Food – This is one area that I think we initially make over complicated. The average family doesn’t have more than 3 days worth of food in their pantry according to some experts. I think it would more likely be that people could make it a week. Again, they wouldn’t be eating well, but they could exhaust everything they have. You can think about this in terms of how long you want to go without being hungry. You can run out and buy boxes of freeze-dried food or you can simply buy some more items that you normally eat. Ideally it would be both, but we are starting here. It is pretty easy to take your one week supply and build that up to two weeks, then a month if you put your mind to it. It does take discipline and remember this isn’t like Christmas. You shouldn’t go put another month’s worth of groceries on the credit card. Build your supplies slowly, rotate your stock and you will begin to be more ready for any supply disruptions that happen.  Baby Steps.

Money – There are a lot of ways you can do this depending on what you believe is the most likely scenario. Even if we are talking about $20 a month you have to start saving and I wouldn’t necessarily recommend the bank. I personally think each person should have cash on hand and some precious metals like Gold or Silver stashed away. The first thing to happen would be that you can’t get your money out of the bank. It does you no good to have $10,000 in the bank if they won’t let you take it out. We will discuss later why this is a very real possibility. So buy some Silver; its cheaper than gold, keep some cash on hand and this will give you some security if it all heads south before you can make it to the ATM.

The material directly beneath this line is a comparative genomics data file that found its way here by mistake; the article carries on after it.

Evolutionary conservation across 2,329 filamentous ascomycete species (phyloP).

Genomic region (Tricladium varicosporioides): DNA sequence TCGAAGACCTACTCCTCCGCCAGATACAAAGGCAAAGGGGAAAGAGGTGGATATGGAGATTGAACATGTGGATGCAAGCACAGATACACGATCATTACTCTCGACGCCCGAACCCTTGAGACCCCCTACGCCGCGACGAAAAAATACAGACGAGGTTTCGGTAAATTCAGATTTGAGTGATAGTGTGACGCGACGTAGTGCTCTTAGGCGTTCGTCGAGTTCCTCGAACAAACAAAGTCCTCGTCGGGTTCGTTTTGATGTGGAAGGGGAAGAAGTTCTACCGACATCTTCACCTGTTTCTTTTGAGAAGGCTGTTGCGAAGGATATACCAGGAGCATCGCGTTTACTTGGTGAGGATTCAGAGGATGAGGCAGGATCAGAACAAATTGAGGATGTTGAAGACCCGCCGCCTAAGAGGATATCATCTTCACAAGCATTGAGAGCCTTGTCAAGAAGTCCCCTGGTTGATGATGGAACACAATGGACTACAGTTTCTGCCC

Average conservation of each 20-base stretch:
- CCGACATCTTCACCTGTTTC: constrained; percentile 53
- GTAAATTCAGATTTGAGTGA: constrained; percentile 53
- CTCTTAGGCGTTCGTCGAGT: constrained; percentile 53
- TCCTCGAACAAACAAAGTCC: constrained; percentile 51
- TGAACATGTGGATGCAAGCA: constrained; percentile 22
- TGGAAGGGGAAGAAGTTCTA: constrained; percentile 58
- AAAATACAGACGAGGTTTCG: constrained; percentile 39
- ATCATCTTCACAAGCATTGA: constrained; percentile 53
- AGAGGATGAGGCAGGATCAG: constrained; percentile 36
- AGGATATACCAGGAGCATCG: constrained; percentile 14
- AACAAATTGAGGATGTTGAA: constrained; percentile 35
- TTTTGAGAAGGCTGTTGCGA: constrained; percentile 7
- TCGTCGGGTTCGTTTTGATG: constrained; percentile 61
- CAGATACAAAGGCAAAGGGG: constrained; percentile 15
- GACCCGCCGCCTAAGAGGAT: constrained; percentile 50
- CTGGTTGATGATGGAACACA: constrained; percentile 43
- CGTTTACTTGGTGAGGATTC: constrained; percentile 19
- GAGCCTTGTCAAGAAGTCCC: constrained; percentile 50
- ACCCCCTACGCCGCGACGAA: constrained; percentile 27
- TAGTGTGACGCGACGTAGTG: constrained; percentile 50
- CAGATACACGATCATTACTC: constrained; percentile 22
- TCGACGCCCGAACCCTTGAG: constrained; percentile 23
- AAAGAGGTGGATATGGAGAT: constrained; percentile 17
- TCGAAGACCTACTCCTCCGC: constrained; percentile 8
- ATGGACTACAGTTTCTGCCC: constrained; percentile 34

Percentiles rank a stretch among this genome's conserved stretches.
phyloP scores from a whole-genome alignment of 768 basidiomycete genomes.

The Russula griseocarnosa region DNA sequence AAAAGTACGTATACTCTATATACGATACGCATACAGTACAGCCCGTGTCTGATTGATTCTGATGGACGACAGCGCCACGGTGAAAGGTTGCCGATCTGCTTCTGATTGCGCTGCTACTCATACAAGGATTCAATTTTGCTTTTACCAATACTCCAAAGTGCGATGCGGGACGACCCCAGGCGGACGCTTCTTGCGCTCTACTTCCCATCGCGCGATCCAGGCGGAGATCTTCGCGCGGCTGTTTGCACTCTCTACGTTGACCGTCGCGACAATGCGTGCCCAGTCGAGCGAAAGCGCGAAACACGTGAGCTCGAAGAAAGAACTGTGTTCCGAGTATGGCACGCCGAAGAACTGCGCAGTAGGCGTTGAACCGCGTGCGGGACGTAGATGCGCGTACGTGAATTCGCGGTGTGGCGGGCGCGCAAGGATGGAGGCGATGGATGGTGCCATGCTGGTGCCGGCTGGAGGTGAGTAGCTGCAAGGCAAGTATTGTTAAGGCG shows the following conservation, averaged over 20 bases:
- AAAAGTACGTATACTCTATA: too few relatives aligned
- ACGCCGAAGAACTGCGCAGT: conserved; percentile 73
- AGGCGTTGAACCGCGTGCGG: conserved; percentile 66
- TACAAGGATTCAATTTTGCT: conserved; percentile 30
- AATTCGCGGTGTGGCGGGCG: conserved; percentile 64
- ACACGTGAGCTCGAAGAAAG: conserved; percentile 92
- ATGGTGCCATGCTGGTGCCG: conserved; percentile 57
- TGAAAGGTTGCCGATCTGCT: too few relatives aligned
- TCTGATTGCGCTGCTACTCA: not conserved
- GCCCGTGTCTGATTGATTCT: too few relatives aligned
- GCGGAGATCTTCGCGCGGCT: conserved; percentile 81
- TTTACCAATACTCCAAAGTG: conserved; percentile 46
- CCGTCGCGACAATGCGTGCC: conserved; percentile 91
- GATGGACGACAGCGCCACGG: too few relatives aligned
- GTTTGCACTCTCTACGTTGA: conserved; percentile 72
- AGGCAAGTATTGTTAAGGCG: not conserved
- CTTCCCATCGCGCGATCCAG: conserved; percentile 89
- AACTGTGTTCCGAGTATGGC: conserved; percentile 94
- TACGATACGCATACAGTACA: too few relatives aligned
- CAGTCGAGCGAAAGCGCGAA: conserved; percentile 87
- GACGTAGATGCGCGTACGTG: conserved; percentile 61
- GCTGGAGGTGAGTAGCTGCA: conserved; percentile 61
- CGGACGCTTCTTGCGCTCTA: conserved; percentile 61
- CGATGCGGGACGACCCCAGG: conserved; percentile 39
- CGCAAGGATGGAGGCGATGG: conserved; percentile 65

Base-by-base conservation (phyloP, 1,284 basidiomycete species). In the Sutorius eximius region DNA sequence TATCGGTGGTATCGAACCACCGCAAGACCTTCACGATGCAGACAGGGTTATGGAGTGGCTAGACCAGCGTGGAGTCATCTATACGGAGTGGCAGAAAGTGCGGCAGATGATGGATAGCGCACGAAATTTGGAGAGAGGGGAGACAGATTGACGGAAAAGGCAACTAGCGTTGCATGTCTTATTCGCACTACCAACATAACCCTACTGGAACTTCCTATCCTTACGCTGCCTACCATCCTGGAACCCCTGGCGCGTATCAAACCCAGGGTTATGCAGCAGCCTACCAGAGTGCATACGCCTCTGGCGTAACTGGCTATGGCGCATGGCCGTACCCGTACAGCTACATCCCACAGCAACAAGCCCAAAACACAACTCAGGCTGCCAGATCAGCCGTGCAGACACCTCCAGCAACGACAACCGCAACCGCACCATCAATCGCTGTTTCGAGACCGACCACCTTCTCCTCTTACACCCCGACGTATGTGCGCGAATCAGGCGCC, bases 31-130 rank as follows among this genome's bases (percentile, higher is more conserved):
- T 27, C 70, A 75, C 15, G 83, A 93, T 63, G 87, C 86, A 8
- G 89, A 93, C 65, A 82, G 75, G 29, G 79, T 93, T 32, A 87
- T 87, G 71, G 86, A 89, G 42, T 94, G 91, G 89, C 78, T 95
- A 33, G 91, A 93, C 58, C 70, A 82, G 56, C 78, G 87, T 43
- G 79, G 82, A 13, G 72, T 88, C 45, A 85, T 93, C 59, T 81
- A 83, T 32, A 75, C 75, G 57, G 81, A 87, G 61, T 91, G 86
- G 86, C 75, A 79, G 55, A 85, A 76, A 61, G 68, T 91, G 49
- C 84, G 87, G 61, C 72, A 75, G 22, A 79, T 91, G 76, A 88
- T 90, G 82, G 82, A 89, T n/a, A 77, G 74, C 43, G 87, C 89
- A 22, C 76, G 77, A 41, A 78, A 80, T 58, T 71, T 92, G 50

Is that all you need to do? No! I don’t want you to think this is an all-encompassing post either, but it is a start for people who don’t have the first clue where to begin. My personal list was probably a whole page of notes and included a lot of things I don’t yet have, and in all honesty may never acquire but that’s OK. I am not going to sweat what I don’t have (too much) but I will keep striving to be better prepared. I am still working on my preps too, but I have most of the basics covered and I feel more comfortable about building on the preps I have. You will too, if you start with Baby Steps.